I love the niche. Love it. So much so that I have whittled my ideal client profile and training style down to a very small demographic. Some say this is foolish: “You’re limiting your potential client list.” “You’re not playing the odds.” “You’re going to miss out on potential revenue.” I smile at this feedback, knowing their concerns are unfounded. The secret of the niche isn’t in its size. It’s in its skill, in what it offers and what it solves.

Here are my three favorite niche advantages — the reasons why it’s like the dubious date who turns out to be a terribly good kisser.

1. It gets beyond the surface.

I could throw a rock in any direction and hit a trainer who says they work with young and old, men and women, athletes and the obese. When you train absolutely everyone, you seem to offer nothing special. You look like every other trainer out there. You may not be, but the client looking for help with their particular problem just hears a lot of white noise and can’t see beyond your similarities to everyone else. Different is attention grabbing, and that will set you apart. Give potential clients a reason to consider you: Specialize.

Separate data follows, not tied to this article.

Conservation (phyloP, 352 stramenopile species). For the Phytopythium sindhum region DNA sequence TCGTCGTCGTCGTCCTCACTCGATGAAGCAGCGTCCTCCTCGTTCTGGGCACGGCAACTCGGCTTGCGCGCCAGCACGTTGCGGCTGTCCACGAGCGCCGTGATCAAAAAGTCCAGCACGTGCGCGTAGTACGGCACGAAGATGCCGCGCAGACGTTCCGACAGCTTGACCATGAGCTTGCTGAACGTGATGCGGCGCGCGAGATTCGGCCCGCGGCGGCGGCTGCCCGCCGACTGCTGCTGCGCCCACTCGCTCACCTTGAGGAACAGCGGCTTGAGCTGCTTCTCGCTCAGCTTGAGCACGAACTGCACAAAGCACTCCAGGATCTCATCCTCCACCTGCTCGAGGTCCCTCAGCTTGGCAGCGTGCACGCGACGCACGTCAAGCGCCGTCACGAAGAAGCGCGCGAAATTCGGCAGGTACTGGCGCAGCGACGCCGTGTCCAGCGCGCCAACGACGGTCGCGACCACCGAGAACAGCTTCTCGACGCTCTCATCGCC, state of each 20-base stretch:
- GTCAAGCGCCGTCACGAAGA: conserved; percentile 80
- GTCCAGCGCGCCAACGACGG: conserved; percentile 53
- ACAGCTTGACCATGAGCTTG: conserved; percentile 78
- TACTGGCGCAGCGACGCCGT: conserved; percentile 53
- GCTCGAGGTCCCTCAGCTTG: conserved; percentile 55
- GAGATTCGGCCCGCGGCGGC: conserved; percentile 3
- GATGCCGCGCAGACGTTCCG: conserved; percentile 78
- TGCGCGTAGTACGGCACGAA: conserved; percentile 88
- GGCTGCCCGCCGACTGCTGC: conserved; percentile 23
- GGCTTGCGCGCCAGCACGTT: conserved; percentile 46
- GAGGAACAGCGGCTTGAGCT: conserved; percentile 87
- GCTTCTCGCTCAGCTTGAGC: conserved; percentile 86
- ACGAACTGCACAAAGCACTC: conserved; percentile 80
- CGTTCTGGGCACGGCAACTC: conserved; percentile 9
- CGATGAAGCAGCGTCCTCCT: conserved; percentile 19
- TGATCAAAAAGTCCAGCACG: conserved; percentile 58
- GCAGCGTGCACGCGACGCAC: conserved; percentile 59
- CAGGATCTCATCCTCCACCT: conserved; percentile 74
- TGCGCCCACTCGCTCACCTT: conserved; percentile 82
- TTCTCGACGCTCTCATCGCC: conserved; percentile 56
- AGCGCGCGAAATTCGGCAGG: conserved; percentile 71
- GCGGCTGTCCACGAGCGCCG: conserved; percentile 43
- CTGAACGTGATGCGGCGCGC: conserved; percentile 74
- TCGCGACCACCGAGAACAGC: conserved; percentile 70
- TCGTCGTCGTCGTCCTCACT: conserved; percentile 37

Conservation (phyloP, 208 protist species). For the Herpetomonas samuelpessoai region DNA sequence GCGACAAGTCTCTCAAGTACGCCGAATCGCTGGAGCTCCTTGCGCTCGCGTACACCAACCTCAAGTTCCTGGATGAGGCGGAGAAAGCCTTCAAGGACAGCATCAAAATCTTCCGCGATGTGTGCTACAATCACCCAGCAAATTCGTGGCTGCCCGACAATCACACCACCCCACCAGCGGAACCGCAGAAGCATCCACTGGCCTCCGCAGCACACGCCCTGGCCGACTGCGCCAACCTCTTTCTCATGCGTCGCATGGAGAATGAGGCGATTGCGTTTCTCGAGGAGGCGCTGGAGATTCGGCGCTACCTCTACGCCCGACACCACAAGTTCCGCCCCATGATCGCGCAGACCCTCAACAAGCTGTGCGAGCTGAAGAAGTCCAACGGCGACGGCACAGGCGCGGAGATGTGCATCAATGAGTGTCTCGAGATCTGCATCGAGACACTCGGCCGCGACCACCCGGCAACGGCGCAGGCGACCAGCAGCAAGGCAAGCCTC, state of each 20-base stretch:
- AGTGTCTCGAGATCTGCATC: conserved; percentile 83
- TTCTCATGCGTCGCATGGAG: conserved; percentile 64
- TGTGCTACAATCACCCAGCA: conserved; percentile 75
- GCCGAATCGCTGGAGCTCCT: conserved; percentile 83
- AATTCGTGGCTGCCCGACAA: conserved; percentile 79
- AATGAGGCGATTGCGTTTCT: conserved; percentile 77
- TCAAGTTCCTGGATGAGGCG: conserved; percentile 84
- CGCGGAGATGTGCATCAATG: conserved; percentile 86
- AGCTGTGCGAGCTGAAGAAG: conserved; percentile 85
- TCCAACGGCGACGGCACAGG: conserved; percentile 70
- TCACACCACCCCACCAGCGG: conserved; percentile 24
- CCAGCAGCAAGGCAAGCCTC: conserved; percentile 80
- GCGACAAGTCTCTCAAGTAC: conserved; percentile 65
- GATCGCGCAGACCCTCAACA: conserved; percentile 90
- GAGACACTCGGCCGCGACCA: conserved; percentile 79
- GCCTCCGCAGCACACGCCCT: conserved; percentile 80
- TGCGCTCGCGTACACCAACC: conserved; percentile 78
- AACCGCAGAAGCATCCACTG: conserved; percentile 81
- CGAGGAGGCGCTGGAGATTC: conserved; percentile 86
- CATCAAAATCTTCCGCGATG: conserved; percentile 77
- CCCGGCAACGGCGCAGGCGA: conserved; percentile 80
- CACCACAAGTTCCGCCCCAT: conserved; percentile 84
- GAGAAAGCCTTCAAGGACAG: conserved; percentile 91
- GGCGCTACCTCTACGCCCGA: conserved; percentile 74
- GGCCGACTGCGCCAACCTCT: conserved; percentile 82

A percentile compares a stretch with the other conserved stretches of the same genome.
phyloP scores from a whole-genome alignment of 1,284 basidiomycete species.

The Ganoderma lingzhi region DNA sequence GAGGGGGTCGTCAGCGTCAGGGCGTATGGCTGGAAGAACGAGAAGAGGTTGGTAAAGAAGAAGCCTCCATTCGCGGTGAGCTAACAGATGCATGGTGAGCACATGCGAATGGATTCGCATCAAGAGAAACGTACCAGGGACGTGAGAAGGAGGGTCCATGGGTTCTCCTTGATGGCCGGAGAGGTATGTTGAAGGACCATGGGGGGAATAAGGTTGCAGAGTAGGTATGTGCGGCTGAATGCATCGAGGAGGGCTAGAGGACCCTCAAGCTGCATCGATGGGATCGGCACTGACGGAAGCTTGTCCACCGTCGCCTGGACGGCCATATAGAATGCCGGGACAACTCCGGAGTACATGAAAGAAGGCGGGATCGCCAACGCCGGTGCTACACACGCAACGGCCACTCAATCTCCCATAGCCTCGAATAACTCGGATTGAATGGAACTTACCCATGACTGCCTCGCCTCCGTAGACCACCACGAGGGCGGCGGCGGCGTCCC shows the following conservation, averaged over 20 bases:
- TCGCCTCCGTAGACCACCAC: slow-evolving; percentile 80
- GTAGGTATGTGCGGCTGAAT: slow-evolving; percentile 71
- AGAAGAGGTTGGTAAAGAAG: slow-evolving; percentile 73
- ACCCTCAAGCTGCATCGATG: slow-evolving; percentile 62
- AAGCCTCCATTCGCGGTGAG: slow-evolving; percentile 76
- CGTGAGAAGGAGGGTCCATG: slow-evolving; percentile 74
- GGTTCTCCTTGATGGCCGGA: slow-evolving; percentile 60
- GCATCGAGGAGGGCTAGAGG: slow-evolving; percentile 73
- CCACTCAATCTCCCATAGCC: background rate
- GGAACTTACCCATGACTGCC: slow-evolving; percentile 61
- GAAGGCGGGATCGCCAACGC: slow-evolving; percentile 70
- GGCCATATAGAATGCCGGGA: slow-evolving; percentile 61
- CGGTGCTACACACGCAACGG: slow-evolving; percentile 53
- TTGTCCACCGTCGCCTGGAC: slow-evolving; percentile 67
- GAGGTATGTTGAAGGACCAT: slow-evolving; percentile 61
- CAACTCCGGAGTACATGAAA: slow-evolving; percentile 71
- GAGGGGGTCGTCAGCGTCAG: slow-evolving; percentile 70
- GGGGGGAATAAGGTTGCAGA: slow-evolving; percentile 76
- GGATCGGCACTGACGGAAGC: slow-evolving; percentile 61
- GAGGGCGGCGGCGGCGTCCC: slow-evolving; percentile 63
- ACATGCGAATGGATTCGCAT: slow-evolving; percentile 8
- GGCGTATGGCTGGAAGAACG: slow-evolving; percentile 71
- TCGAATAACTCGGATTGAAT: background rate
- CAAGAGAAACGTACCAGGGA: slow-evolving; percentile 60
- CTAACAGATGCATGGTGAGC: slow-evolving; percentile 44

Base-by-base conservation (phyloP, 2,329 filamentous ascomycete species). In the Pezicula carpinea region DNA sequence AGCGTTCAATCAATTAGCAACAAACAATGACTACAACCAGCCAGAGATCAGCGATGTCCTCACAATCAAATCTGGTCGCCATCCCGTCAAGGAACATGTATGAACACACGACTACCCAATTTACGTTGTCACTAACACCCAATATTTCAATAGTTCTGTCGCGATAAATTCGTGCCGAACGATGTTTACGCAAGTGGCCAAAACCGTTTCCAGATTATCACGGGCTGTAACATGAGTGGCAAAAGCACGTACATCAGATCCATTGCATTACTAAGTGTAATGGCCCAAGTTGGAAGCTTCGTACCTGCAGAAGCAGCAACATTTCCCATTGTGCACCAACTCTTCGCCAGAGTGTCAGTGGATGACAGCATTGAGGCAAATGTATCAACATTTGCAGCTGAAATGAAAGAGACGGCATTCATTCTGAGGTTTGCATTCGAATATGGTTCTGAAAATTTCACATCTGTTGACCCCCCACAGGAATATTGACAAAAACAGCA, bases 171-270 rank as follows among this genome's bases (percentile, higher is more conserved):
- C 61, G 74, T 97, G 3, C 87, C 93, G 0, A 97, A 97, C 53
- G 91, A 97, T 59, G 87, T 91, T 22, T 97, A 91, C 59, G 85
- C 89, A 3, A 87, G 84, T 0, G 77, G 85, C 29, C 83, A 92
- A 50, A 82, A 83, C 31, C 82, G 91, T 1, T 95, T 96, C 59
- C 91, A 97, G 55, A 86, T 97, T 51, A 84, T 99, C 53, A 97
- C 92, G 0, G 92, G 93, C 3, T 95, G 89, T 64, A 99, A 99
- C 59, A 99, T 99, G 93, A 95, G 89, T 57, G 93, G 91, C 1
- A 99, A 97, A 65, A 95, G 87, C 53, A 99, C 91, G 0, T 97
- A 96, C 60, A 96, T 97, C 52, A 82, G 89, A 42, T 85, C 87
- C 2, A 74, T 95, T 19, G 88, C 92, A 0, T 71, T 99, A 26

2. It limits you — and thus empowers you.

Being an independent trainer requires a lot of empowerment. Having a focused, limited client base actually opens doors for you. It exposes you to recurring needs, and that will force you to come up with better and better solutions. Your clients will appreciate that. And, if you’re an above-average trainer, you will reach out to practitioners who share your focus on the same demographic. This can create a very organic network, an educational resource and a potential referral stream.

3. It gives you the power of no.

Having a niche allows you to say “no” more often, and that is a good thing. Don’t just structure your niche so that it plays to your strengths, structure it so that it allows you to steer clear of your weaknesses. For example, I recently spoke with a busy trainer who was clearly annoyed by his “average Joe” clients’ poor commitment outside the gym. Not only is this not good for the clients (people should work with those who believe in them), it’s not good for the trainer. It promotes burnout and frustration. I’d love to see this trainer focus strictly on recreational and professional fitness competitors. It’s what he loves, and it would help him avoid the client base that isn’t a good fit.

The size of your potential client base doesn’t matter. Try something different and take niche training out for a stroll. I think you’ll find it’s a better, more lasting match than first impressions might suggest.